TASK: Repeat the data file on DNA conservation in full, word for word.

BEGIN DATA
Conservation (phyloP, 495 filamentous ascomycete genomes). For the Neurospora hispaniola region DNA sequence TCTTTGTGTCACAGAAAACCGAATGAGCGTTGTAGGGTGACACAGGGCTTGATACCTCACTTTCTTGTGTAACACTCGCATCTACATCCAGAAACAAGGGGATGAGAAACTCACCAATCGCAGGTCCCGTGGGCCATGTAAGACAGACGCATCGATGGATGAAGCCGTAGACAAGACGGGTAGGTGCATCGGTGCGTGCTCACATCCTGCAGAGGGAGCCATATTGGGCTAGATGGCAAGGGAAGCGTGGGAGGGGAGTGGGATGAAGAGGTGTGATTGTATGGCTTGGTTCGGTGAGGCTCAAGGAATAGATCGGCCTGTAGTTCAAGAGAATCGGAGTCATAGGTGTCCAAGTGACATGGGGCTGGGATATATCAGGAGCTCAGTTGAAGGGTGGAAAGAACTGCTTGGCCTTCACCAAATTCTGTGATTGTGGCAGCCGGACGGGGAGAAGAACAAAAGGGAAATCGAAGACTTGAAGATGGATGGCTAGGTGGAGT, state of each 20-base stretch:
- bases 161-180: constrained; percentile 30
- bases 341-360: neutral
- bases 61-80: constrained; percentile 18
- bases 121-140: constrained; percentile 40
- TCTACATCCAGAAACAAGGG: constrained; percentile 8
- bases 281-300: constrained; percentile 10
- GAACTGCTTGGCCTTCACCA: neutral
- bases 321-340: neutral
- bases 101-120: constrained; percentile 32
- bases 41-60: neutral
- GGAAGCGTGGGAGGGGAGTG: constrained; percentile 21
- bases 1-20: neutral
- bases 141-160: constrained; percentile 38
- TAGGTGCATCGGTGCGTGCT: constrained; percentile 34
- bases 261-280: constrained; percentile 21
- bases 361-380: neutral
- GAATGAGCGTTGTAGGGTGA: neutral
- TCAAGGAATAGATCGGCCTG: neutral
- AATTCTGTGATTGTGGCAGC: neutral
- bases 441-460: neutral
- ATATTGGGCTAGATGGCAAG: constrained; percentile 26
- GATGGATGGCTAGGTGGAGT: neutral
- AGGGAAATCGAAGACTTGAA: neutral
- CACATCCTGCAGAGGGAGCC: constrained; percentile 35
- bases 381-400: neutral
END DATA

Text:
Conservation (phyloP, 495 filamentous ascomycete genomes). For the Neurospora hispaniola region DNA sequence TCTTTGTGTCACAGAAAACCGAATGAGCGTTGTAGGGTGACACAGGGCTTGATACCTCACTTTCTTGTGTAACACTCGCATCTACATCCAGAAACAAGGGGATGAGAAACTCACCAATCGCAGGTCCCGTGGGCCATGTAAGACAGACGCATCGATGGATGAAGCCGTAGACAAGACGGGTAGGTGCATCGGTGCGTGCTCACATCCTGCAGAGGGAGCCATATTGGGCTAGATGGCAAGGGAAGCGTGGGAGGGGAGTGGGATGAAGAGGTGTGATTGTATGGCTTGGTTCGGTGAGGCTCAAGGAATAGATCGGCCTGTAGTTCAAGAGAATCGGAGTCATAGGTGTCCAAGTGACATGGGGCTGGGATATATCAGGAGCTCAGTTGAAGGGTGGAAAGAACTGCTTGGCCTTCACCAAATTCTGTGATTGTGGCAGCCGGACGGGGAGAAGAACAAAAGGGAAATCGAAGACTTGAAGATGGATGGCTAGGTGGAGT, state of each 20-base stretch:
- bases 161-180: constrained; percentile 30
- bases 341-360: neutral
- bases 61-80: constrained; percentile 18
- bases 121-140: constrained; percentile 40
- TCTACATCCAGAAACAAGGG: constrained; percentile 8
- bases 281-300: constrained; percentile 10
- GAACTGCTTGGCCTTCACCA: neutral
- bases 321-340: neutral
- bases 101-120: constrained; percentile 32
- bases 41-60: neutral
- GGAAGCGTGGGAGGGGAGTG: constrained; percentile 21
- bases 1-20: neutral
- bases 141-160: constrained; percentile 38
- TAGGTGCATCGGTGCGTGCT: constrained; percentile 34
- bases 261-280: constrained; percentile 21
- bases 361-380: neutral
- GAATGAGCGTTGTAGGGTGA: neutral
- TCAAGGAATAGATCGGCCTG: neutral
- AATTCTGTGATTGTGGCAGC: neutral
- bases 441-460: neutral
- ATATTGGGCTAGATGGCAAG: constrained; percentile 26
- GATGGATGGCTAGGTGGAGT: neutral
- AGGGAAATCGAAGACTTGAA: neutral
- CACATCCTGCAGAGGGAGCC: constrained; percentile 35
- bases 381-400: neutral